Lifting of COVID-19 vaccine requirement for education, health care workers among other changes taking effect in coming weeks
PORTLAND, Ore. — In alignment with the federal COVID-19 public health emergency ending May 11, state health officials today announced the lifting of health-protective measures that helped reduce COVID-19 infections, hospitalizations and deaths, and expanded access to services during the pandemic.
The changes affect a wide range of programs and services. Some changes are effective May 11, and others will take effect in the coming weeks. Other changes put in place during the COVID-19 emergency will continue after the end of the federal emergency.
“These changes are an acknowledgement of the progress we’ve made over the last three-plus years,” said Dean Sidelinger, M.D., M.S.Ed., health officer and state epidemiologist at OHA. “However, we know COVID-19 will remain a part of our lives for years to come, so we need to continue taking steps that prevent its spread, such as staying up to date with vaccinations. My thoughts go out to those sick with COVID-19, mourning a loved one, or still suffering with symptoms following their acute infection.”
Highlights of the changes resulting from the ending of the federal public health emergency are as follows:
Effective Thursday (May 11), workers in health care settings will no longer be required to be vaccinated against COVID-19 under state rules, OHA announced today. A similar vaccination requirement for teachers and school staff in private and public education settings will lift June 17, the end of the last week of school, to support consistency in student instruction through this school year.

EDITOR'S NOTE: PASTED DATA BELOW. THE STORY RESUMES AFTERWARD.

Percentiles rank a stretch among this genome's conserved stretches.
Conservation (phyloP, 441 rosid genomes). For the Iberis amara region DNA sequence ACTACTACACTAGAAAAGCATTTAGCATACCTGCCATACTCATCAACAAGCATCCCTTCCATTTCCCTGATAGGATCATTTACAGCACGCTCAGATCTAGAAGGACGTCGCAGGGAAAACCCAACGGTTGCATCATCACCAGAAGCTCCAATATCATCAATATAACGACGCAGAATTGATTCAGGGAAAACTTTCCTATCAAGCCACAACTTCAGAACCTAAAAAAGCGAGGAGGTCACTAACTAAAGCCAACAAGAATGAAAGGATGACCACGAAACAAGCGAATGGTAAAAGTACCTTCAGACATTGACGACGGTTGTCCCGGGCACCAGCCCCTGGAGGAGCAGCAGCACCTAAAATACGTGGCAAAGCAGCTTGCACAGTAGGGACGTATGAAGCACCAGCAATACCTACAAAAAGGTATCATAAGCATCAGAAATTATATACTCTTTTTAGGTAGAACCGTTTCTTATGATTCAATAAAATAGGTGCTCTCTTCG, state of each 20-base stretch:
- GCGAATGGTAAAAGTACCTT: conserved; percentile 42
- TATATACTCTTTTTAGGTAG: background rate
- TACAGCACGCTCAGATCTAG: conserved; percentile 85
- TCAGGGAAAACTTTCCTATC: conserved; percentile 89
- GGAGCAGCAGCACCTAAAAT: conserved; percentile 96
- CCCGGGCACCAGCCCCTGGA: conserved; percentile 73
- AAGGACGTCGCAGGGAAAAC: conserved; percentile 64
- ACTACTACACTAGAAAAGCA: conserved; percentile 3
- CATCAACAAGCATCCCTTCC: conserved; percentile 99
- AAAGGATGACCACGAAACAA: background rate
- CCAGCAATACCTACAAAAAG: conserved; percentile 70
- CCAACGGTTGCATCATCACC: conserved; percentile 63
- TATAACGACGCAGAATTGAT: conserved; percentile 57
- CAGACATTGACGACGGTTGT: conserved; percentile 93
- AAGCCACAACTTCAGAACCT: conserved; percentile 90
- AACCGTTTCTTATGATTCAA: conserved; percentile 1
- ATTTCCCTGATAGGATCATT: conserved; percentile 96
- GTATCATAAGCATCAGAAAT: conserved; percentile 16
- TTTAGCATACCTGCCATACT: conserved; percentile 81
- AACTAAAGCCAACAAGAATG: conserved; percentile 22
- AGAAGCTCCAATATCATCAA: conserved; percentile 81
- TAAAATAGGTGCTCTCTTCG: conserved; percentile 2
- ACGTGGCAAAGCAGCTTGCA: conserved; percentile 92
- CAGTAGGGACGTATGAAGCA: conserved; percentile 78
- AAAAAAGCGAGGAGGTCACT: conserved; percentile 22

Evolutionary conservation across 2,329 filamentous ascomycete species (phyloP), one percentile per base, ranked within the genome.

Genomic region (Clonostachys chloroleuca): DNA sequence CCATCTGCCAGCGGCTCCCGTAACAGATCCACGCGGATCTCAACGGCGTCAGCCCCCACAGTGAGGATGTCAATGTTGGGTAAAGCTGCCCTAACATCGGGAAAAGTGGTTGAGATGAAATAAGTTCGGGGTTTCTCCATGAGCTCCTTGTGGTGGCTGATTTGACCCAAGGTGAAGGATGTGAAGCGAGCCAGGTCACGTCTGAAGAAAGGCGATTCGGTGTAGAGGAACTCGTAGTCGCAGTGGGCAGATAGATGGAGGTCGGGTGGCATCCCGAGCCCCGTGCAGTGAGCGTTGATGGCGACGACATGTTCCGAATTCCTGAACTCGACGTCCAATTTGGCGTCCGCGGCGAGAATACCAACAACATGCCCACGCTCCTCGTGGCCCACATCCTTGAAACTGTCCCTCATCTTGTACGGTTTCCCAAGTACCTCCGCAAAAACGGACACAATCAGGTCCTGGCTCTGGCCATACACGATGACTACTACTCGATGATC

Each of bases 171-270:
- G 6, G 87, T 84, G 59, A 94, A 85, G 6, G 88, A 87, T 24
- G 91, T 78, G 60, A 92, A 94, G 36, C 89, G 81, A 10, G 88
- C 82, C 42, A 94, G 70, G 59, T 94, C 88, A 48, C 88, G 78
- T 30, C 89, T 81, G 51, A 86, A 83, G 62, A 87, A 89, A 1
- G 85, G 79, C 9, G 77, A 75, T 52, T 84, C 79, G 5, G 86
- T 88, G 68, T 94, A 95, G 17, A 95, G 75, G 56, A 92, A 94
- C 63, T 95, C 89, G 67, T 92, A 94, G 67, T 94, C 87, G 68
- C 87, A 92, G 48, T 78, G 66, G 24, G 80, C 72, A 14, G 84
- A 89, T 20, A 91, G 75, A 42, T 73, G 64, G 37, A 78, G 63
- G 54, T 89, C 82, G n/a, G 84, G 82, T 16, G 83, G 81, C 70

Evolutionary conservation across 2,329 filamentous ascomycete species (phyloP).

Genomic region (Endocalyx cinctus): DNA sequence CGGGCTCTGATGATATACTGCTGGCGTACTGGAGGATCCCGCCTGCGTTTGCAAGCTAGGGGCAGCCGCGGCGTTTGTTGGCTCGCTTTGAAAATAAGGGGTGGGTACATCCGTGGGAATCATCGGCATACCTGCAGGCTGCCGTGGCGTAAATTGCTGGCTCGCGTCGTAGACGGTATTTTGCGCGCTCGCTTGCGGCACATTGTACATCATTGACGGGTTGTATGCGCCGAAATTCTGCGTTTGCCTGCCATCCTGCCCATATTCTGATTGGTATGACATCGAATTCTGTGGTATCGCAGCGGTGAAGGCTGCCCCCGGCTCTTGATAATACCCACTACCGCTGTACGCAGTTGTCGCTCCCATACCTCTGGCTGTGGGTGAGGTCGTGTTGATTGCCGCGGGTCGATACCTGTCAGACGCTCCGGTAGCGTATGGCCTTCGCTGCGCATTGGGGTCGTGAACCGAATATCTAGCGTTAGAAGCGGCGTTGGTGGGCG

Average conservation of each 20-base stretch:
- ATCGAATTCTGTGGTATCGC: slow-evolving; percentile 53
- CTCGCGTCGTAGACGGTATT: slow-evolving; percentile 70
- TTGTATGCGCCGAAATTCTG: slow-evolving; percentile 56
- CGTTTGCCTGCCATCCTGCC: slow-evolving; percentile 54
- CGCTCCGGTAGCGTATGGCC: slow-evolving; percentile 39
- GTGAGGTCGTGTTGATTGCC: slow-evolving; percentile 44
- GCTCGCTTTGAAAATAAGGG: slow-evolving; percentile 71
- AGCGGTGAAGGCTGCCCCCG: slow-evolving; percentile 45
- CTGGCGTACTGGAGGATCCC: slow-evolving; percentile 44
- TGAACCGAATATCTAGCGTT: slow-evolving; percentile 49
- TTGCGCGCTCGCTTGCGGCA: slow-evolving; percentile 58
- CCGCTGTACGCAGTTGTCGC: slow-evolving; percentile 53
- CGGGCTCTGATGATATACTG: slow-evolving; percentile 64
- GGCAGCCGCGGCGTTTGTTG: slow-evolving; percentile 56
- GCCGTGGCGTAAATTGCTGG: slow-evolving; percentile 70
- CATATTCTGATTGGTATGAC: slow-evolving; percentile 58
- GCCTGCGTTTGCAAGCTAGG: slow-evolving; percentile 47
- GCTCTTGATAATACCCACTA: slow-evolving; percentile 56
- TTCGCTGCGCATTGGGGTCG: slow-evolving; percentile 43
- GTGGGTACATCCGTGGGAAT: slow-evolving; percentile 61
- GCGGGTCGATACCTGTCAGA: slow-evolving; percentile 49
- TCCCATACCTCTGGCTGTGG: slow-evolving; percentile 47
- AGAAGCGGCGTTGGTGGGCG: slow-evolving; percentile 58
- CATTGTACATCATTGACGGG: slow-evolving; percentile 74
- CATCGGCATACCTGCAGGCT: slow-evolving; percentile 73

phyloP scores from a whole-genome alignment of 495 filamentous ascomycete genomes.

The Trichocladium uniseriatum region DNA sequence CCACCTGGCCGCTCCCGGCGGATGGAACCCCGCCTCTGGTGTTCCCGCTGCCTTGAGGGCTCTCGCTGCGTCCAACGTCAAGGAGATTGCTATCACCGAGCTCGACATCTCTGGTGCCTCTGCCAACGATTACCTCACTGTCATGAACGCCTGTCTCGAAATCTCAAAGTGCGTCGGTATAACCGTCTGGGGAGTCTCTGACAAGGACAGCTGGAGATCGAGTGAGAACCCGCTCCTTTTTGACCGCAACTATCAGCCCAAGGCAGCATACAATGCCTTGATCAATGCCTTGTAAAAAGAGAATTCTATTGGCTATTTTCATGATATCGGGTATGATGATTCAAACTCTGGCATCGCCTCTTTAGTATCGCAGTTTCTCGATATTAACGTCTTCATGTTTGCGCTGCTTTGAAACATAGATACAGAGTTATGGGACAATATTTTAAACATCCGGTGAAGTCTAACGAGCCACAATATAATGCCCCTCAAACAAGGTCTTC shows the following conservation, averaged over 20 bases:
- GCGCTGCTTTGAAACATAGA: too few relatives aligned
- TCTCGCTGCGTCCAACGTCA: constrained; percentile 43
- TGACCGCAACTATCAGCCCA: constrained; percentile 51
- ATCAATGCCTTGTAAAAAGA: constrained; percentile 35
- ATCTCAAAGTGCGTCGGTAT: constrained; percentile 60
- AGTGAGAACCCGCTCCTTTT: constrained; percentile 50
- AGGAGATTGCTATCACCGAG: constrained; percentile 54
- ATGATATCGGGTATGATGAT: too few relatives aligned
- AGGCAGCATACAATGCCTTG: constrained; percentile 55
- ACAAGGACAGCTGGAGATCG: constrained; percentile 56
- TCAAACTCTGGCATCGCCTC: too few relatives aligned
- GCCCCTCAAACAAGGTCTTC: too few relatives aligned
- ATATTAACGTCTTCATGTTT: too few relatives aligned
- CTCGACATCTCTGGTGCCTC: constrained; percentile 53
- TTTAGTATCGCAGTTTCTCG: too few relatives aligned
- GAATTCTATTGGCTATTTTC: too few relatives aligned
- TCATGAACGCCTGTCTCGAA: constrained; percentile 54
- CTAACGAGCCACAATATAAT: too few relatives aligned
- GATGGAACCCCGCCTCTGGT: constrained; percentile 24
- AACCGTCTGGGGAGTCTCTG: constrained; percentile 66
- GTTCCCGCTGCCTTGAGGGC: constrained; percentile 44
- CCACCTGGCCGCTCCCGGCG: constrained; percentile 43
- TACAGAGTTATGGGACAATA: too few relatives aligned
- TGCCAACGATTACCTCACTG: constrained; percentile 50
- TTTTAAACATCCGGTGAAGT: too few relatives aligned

Exposure, isolation guidance
A five-day period of isolation for those infected with COVID-19 also will no longer be recommended for the general population, including people in K-12 education settings. Oregon public health officials believe widespread population immunity due to vaccination and repeated infections means many COVID-19 infections are now likely asymptomatic or mildly symptomatic, and the five-day isolation period is doing little to reduce transmission.
Instead, officials say, the recommendation for the general population will be to stay home until fever free for 24 hours and symptoms are improving; avoid contact with individuals at increased risk for severe disease, including older adults and those with underlying medical conditions; and consider masking for 10 days.
Diagnostic testing resources for students and staff with symptoms or exposure to COVID-19 in schools will remain available through July 31, 2024. iHealth self-tests will remain available for K-12 schools to request and distribute to their school communities until current stock is depleted. Weekly opt-in “screening” testing for K-12 students and staff without COVID-19 symptoms will end July 31 as funding for the effort wraps up.